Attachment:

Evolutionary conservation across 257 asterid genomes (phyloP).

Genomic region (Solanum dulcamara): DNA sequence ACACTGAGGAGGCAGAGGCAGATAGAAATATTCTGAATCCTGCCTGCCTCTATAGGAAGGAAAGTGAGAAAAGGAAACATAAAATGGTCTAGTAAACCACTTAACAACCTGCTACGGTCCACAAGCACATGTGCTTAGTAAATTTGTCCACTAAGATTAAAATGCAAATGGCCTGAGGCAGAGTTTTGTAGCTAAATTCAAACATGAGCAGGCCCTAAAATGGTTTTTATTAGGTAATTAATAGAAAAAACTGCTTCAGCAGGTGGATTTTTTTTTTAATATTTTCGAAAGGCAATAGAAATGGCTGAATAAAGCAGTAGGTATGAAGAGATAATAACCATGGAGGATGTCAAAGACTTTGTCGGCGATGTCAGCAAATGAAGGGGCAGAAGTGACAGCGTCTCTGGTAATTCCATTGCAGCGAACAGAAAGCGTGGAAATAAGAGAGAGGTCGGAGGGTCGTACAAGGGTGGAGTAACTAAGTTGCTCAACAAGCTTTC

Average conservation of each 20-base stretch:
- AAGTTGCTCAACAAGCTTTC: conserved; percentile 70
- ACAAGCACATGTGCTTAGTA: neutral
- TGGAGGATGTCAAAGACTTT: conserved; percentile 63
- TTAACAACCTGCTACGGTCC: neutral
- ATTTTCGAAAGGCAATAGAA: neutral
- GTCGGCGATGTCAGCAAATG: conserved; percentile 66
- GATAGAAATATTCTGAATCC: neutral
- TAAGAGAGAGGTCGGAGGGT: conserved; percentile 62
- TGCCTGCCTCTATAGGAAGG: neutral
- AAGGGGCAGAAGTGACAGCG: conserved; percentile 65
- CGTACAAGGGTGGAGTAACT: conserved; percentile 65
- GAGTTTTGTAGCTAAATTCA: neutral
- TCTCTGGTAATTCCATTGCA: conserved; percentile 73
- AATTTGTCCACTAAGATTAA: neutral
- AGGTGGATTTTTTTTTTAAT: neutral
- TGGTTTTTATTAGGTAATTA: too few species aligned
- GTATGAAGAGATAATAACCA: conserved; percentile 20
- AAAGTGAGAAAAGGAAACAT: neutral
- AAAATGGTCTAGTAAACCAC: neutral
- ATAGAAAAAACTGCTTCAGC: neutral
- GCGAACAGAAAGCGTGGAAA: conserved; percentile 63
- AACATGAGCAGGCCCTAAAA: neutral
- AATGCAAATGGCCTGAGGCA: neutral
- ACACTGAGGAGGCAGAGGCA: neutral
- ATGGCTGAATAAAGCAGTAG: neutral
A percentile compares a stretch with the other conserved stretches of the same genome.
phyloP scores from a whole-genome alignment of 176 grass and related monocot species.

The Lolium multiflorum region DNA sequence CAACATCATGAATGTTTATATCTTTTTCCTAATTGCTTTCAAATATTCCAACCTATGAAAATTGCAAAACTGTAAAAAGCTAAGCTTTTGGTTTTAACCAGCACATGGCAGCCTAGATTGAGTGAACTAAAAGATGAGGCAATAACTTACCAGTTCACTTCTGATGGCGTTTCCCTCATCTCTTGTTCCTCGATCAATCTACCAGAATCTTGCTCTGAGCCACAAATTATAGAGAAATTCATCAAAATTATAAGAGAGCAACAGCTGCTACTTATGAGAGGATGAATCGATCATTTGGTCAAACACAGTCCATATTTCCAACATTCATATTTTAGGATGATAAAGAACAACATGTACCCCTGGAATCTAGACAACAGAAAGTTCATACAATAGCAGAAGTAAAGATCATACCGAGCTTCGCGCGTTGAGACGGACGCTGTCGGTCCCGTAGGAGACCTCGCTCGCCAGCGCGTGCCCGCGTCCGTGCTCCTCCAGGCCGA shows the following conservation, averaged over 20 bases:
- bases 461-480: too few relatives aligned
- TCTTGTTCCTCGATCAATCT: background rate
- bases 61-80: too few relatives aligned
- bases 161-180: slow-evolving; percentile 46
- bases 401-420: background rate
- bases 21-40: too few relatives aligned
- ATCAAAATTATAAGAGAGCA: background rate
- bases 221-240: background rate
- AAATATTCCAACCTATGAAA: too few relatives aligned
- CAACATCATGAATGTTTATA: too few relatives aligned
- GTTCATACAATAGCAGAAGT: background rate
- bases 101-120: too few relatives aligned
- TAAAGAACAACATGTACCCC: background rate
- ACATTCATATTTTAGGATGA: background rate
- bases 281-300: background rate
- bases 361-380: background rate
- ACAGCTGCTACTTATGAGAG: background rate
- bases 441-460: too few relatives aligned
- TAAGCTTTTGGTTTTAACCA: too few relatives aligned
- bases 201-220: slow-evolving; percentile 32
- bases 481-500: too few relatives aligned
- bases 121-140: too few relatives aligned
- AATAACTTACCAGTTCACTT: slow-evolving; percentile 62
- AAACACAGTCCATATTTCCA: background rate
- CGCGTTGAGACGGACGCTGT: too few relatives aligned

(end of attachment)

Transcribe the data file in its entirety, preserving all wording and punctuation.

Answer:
Evolutionary conservation across 257 asterid genomes (phyloP).

Genomic region (Solanum dulcamara): DNA sequence ACACTGAGGAGGCAGAGGCAGATAGAAATATTCTGAATCCTGCCTGCCTCTATAGGAAGGAAAGTGAGAAAAGGAAACATAAAATGGTCTAGTAAACCACTTAACAACCTGCTACGGTCCACAAGCACATGTGCTTAGTAAATTTGTCCACTAAGATTAAAATGCAAATGGCCTGAGGCAGAGTTTTGTAGCTAAATTCAAACATGAGCAGGCCCTAAAATGGTTTTTATTAGGTAATTAATAGAAAAAACTGCTTCAGCAGGTGGATTTTTTTTTTAATATTTTCGAAAGGCAATAGAAATGGCTGAATAAAGCAGTAGGTATGAAGAGATAATAACCATGGAGGATGTCAAAGACTTTGTCGGCGATGTCAGCAAATGAAGGGGCAGAAGTGACAGCGTCTCTGGTAATTCCATTGCAGCGAACAGAAAGCGTGGAAATAAGAGAGAGGTCGGAGGGTCGTACAAGGGTGGAGTAACTAAGTTGCTCAACAAGCTTTC

Average conservation of each 20-base stretch:
- AAGTTGCTCAACAAGCTTTC: conserved; percentile 70
- ACAAGCACATGTGCTTAGTA: neutral
- TGGAGGATGTCAAAGACTTT: conserved; percentile 63
- TTAACAACCTGCTACGGTCC: neutral
- ATTTTCGAAAGGCAATAGAA: neutral
- GTCGGCGATGTCAGCAAATG: conserved; percentile 66
- GATAGAAATATTCTGAATCC: neutral
- TAAGAGAGAGGTCGGAGGGT: conserved; percentile 62
- TGCCTGCCTCTATAGGAAGG: neutral
- AAGGGGCAGAAGTGACAGCG: conserved; percentile 65
- CGTACAAGGGTGGAGTAACT: conserved; percentile 65
- GAGTTTTGTAGCTAAATTCA: neutral
- TCTCTGGTAATTCCATTGCA: conserved; percentile 73
- AATTTGTCCACTAAGATTAA: neutral
- AGGTGGATTTTTTTTTTAAT: neutral
- TGGTTTTTATTAGGTAATTA: too few species aligned
- GTATGAAGAGATAATAACCA: conserved; percentile 20
- AAAGTGAGAAAAGGAAACAT: neutral
- AAAATGGTCTAGTAAACCAC: neutral
- ATAGAAAAAACTGCTTCAGC: neutral
- GCGAACAGAAAGCGTGGAAA: conserved; percentile 63
- AACATGAGCAGGCCCTAAAA: neutral
- AATGCAAATGGCCTGAGGCA: neutral
- ACACTGAGGAGGCAGAGGCA: neutral
- ATGGCTGAATAAAGCAGTAG: neutral
A percentile compares a stretch with the other conserved stretches of the same genome.
phyloP scores from a whole-genome alignment of 176 grass and related monocot species.

The Lolium multiflorum region DNA sequence CAACATCATGAATGTTTATATCTTTTTCCTAATTGCTTTCAAATATTCCAACCTATGAAAATTGCAAAACTGTAAAAAGCTAAGCTTTTGGTTTTAACCAGCACATGGCAGCCTAGATTGAGTGAACTAAAAGATGAGGCAATAACTTACCAGTTCACTTCTGATGGCGTTTCCCTCATCTCTTGTTCCTCGATCAATCTACCAGAATCTTGCTCTGAGCCACAAATTATAGAGAAATTCATCAAAATTATAAGAGAGCAACAGCTGCTACTTATGAGAGGATGAATCGATCATTTGGTCAAACACAGTCCATATTTCCAACATTCATATTTTAGGATGATAAAGAACAACATGTACCCCTGGAATCTAGACAACAGAAAGTTCATACAATAGCAGAAGTAAAGATCATACCGAGCTTCGCGCGTTGAGACGGACGCTGTCGGTCCCGTAGGAGACCTCGCTCGCCAGCGCGTGCCCGCGTCCGTGCTCCTCCAGGCCGA shows the following conservation, averaged over 20 bases:
- bases 461-480: too few relatives aligned
- TCTTGTTCCTCGATCAATCT: background rate
- bases 61-80: too few relatives aligned
- bases 161-180: slow-evolving; percentile 46
- bases 401-420: background rate
- bases 21-40: too few relatives aligned
- ATCAAAATTATAAGAGAGCA: background rate
- bases 221-240: background rate
- AAATATTCCAACCTATGAAA: too few relatives aligned
- CAACATCATGAATGTTTATA: too few relatives aligned
- GTTCATACAATAGCAGAAGT: background rate
- bases 101-120: too few relatives aligned
- TAAAGAACAACATGTACCCC: background rate
- ACATTCATATTTTAGGATGA: background rate
- bases 281-300: background rate
- bases 361-380: background rate
- ACAGCTGCTACTTATGAGAG: background rate
- bases 441-460: too few relatives aligned
- TAAGCTTTTGGTTTTAACCA: too few relatives aligned
- bases 201-220: slow-evolving; percentile 32
- bases 481-500: too few relatives aligned
- bases 121-140: too few relatives aligned
- AATAACTTACCAGTTCACTT: slow-evolving; percentile 62
- AAACACAGTCCATATTTCCA: background rate
- CGCGTTGAGACGGACGCTGT: too few relatives aligned